## The challenge

This function should test if the `factor`

is a factor of `base`

.

Return `true`

if it is a factor or `false`

if it is not.

**About factors**

Factors are numbers you can multiply together to get another number.

2 and 3 are factors of 6 because: `2 * 3 = 6`

- You can find a factor by dividing numbers. If the remainder is 0 then the number is a factor.
- You can use the mod operator (
`%`

) in most languages to check for a remainder

**Examples:**

2 is not a factor of 7 because: `7 % 2 = 1`

Note: `base`

is a non-negative number, `factor`

is a positive number.

## The solution in Python

Option 1:

```
def check_for_factor(base, factor):
return base/factor == int(base/factor)
```

Option 2:

```
def check_for_factor(base, factor):
return base % factor == 0
```

Option 3:

```
check_for_factor=lambda a,b:not a%b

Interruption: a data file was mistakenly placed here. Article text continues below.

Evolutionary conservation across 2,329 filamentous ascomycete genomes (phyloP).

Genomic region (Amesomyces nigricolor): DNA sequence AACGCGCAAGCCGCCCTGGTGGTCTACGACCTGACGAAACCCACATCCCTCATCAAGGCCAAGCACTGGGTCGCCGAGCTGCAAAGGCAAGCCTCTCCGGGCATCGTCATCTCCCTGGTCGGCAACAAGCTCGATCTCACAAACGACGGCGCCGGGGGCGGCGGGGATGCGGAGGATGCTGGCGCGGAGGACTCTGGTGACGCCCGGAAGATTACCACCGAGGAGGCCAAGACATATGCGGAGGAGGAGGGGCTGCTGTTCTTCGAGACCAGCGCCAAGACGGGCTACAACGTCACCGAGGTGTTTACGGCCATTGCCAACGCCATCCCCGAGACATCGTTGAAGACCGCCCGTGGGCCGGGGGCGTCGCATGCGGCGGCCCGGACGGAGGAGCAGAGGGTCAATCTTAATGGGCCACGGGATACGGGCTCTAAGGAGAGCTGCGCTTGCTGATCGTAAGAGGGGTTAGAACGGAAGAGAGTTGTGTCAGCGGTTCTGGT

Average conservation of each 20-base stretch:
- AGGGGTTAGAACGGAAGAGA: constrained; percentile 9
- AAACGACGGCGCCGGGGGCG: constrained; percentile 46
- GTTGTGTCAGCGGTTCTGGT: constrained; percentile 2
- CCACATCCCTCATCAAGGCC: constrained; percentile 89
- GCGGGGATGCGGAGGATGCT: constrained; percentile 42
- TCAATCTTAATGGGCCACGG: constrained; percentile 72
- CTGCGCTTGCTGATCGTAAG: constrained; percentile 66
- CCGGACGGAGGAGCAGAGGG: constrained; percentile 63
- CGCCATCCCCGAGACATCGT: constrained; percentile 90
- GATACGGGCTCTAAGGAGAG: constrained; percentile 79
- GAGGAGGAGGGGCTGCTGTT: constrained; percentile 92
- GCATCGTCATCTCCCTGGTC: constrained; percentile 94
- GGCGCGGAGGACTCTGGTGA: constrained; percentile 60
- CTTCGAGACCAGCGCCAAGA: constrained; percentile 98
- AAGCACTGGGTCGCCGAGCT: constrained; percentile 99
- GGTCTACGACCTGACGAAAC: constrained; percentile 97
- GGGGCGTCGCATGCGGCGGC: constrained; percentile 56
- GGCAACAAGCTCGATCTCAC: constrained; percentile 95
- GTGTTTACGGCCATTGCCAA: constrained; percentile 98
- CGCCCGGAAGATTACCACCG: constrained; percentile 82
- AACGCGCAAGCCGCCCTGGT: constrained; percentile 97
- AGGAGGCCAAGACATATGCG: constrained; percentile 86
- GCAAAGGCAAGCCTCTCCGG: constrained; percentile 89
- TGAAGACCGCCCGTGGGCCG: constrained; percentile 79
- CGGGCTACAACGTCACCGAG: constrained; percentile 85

```

## Test cases to validate our solution

```
import test
from solution import check_for_factor
@test.describe("Fixed Tests")
def fixed_tests():
@test.it("Should return True")
def should_return_true():
test.assert_equals(check_for_factor(10, 2), True)
test.assert_equals(check_for_factor(63, 7), True)
test.assert_equals(check_for_factor(2450, 5), True)
test.assert_equals(check_for_factor(24612, 3), True)
@test.it("Should return False")
def should_return_false():
test.assert_equals(check_for_factor(9, 2), False)
test.assert_equals(check_for_factor(653, 7), False)
test.assert_equals(check_for_factor(2453, 5), False)
test.assert_equals(check_for_factor(24617, 3), False)
```